There are a lot of variables to consider when exploring onsite health care for your business. Onsite health care clinics have been used to to increase productivity among employees and to manage health costs of many types of employers.
If your company has determined this innovative benefits strategy may be something you’d like to investigate, ask yourself the following:
• Who will be able to access services at the onsite care clinics (current employees only, or spouses, dependents, and retirees as well)?
• Onsite health care clinics need staff and managers. What personnel mix would work best for your firm?
• Where should the clinic be located? Should it be a dedicated onsite resource, or shared with other employers?
• What services will be provided? Will the clinic treat only occupational injuries, or will it provide a wider range of health care services?
• Should patients be charged for services, and/or will they be covered by an employee health plan?
• How will privacy, legal, and regulatory concerns be handled?
• How will ROI be measured?
Compliance concerns also are an issue that should be addressed with your benefits advisor. Considerations include quality of care standards, managing responsibility for practitioner licensing, evaluating insurance or legal needs to protect your company, Medicare and Medicaid reimbursement, and navigating state-specific laws and regulations.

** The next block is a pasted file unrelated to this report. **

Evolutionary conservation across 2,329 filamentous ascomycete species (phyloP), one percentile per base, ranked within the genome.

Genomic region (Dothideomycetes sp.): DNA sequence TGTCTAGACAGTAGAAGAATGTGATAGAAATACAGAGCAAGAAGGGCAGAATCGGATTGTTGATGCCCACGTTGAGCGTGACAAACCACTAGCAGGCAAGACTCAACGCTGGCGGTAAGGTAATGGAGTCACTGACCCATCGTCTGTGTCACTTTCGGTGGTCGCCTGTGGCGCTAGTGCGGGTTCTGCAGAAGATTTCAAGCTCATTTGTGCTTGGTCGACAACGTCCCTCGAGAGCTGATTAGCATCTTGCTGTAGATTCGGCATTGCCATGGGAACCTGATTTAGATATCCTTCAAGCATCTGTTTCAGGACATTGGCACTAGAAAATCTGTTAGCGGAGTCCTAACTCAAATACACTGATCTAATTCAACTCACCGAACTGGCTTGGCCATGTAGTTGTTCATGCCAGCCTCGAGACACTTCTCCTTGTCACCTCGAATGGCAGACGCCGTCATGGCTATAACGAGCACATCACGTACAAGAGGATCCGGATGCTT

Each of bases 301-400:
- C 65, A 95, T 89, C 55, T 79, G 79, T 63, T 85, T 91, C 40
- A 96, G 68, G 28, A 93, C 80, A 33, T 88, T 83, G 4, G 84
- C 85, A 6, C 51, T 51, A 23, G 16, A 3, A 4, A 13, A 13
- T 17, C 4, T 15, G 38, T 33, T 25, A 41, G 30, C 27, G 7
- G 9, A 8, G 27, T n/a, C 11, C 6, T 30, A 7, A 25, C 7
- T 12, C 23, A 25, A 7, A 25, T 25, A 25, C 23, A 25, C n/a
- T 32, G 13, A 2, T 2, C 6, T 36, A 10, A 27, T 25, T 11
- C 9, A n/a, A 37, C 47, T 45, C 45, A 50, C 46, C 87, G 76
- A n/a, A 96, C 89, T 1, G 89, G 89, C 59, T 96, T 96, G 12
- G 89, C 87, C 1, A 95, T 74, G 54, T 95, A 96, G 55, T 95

We encourage employers to check out their demographic and benefits utilization data. These stats can shed some light on whether onsite health clinics are a fit. Onsite health care clinics could be a good bet for a company with these characteristics:
✔ Facility located in geographic area facing primary care shortages
✔ Employees who spend a significant amount of time traveling (e.g., remote company locations, long commutes, metropolitan area with heavy traffic, etc.)
✔ Large concentration of families and dependents living in the same geographic location
✔ Low utilization of proactive primary care services
✔ High emergency room utilization
✔ High absence and lost time, especially due to unscheduled medical issues
✔ Low turnover rates
✔ Older populations (who are heavy utilizers of care)
✔ Younger populations who are inclined to utilize wellness and preventive services and may not have an established physician relationship
✔ Young families with increasing demands on their time